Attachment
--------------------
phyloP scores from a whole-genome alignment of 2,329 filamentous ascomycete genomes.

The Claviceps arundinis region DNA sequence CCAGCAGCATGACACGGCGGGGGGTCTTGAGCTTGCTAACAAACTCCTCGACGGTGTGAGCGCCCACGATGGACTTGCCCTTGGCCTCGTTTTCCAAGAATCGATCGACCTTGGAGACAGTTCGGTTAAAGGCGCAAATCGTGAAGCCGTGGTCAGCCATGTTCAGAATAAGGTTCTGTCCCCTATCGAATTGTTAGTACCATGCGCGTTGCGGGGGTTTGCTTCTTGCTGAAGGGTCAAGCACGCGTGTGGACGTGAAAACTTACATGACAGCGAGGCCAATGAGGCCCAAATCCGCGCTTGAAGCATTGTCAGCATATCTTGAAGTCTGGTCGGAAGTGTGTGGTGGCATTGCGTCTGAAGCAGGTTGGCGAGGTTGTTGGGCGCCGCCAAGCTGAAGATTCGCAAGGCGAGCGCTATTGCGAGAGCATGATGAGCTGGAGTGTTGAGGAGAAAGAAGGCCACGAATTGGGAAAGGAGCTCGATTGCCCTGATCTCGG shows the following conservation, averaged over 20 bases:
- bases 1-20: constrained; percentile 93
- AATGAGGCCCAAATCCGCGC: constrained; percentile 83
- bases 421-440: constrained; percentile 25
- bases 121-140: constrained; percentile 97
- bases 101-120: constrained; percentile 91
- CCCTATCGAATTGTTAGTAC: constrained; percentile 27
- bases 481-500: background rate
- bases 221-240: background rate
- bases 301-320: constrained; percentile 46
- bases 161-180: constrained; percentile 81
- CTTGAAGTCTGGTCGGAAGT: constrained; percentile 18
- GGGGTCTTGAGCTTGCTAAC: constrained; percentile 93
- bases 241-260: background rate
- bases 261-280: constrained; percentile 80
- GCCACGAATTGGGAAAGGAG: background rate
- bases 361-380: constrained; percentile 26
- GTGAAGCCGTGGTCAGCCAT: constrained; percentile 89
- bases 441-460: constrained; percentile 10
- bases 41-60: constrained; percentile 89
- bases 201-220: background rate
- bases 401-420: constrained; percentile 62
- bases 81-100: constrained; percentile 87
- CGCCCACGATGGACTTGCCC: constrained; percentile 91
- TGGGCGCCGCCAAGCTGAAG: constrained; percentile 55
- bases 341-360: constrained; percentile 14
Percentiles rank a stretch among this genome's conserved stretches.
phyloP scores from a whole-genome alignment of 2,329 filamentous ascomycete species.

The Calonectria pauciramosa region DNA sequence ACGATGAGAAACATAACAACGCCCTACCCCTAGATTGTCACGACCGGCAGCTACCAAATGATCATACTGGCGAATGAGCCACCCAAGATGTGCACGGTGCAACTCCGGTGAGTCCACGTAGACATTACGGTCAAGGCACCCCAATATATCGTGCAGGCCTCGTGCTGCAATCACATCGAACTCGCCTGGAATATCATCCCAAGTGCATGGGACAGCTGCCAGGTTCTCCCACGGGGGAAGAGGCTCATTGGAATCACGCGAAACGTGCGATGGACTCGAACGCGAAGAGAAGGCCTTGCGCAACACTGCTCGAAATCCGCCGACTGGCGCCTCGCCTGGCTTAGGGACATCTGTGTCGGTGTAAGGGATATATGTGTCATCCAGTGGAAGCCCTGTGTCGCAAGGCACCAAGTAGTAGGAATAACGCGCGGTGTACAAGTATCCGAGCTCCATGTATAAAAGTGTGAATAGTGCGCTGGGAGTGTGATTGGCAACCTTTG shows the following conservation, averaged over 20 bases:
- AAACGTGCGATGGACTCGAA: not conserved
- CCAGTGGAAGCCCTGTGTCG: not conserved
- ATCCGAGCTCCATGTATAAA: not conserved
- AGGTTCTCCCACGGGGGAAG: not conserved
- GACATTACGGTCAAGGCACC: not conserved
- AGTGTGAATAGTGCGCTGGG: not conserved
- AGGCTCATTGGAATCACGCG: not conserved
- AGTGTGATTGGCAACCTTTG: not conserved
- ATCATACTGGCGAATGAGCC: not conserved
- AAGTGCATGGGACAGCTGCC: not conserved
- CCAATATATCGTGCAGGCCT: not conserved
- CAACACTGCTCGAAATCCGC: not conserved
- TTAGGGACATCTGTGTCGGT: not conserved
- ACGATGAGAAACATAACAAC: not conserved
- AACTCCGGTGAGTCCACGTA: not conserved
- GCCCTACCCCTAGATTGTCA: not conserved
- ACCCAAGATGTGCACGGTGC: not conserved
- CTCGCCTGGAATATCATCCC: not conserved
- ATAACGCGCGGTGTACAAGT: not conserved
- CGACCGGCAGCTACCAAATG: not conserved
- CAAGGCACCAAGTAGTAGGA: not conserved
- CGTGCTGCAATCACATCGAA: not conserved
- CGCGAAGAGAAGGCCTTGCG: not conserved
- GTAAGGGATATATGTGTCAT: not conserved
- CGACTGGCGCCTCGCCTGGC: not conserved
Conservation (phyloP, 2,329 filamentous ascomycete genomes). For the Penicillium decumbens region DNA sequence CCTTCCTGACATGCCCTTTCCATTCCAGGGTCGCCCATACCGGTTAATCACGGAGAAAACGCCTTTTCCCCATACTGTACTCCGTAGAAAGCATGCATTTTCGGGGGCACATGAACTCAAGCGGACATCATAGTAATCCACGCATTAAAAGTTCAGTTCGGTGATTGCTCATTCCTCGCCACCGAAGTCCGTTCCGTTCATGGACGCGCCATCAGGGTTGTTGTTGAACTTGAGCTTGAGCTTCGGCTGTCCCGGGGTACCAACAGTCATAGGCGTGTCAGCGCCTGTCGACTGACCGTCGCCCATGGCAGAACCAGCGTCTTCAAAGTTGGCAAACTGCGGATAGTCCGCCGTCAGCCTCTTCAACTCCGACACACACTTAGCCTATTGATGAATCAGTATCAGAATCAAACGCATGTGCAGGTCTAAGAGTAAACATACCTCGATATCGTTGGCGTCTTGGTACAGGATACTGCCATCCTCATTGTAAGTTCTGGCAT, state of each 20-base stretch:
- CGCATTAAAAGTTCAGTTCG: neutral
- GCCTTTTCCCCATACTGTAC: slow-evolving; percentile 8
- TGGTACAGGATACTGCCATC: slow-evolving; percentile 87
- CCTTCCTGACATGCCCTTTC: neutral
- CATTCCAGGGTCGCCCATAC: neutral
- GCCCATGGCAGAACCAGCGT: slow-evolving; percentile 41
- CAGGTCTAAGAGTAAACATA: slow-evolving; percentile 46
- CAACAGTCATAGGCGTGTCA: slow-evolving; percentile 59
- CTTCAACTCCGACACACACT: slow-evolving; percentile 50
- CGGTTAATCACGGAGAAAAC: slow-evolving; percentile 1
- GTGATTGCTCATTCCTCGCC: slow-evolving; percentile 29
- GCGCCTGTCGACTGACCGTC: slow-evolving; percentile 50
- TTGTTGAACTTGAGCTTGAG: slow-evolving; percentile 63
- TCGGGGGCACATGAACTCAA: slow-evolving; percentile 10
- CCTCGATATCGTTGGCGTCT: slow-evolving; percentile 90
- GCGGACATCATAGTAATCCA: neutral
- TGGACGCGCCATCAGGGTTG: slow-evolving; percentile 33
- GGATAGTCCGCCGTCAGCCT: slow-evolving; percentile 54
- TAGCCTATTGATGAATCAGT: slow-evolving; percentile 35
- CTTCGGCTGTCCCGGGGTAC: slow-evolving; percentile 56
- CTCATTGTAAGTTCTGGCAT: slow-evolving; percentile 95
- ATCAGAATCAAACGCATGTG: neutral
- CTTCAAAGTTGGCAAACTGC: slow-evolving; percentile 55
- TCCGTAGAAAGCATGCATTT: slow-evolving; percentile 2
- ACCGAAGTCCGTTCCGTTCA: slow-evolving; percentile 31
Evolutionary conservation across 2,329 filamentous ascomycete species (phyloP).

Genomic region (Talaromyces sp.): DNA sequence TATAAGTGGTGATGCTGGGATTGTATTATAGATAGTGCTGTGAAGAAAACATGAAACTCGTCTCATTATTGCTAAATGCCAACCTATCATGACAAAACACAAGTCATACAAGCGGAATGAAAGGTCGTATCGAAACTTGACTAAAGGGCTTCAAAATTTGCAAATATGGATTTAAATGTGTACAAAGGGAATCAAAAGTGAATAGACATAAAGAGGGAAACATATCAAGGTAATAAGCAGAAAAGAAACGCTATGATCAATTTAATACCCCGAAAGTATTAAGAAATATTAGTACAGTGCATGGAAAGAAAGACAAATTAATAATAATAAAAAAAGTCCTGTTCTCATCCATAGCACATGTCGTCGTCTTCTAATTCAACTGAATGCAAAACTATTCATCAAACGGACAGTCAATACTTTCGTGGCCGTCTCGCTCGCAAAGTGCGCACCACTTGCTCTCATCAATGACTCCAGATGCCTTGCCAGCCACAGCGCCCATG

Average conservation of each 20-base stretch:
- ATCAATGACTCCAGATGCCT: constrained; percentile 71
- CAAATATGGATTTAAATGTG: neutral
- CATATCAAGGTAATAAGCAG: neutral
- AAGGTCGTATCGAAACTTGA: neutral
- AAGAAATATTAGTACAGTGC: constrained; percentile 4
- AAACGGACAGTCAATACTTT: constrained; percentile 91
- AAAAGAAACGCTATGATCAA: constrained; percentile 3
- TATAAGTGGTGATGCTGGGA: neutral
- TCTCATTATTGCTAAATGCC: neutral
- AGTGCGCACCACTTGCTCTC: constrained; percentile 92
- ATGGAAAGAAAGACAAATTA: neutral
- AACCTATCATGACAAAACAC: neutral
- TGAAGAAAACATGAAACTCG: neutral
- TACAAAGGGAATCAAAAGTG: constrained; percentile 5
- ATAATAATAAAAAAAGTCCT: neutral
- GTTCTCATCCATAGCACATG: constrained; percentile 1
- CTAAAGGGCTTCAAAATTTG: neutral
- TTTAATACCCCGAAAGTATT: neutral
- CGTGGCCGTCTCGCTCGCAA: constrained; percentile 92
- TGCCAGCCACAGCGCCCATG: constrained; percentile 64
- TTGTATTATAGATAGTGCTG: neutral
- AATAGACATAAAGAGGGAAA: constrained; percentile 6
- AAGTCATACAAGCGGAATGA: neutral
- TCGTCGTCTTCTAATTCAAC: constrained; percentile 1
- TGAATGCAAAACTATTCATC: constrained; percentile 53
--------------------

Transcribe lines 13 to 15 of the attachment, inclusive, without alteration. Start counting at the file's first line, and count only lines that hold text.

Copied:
- CTTGAAGTCTGGTCGGAAGT: constrained; percentile 18
- GGGGTCTTGAGCTTGCTAAC: constrained; percentile 93
- bases 241-260: background rate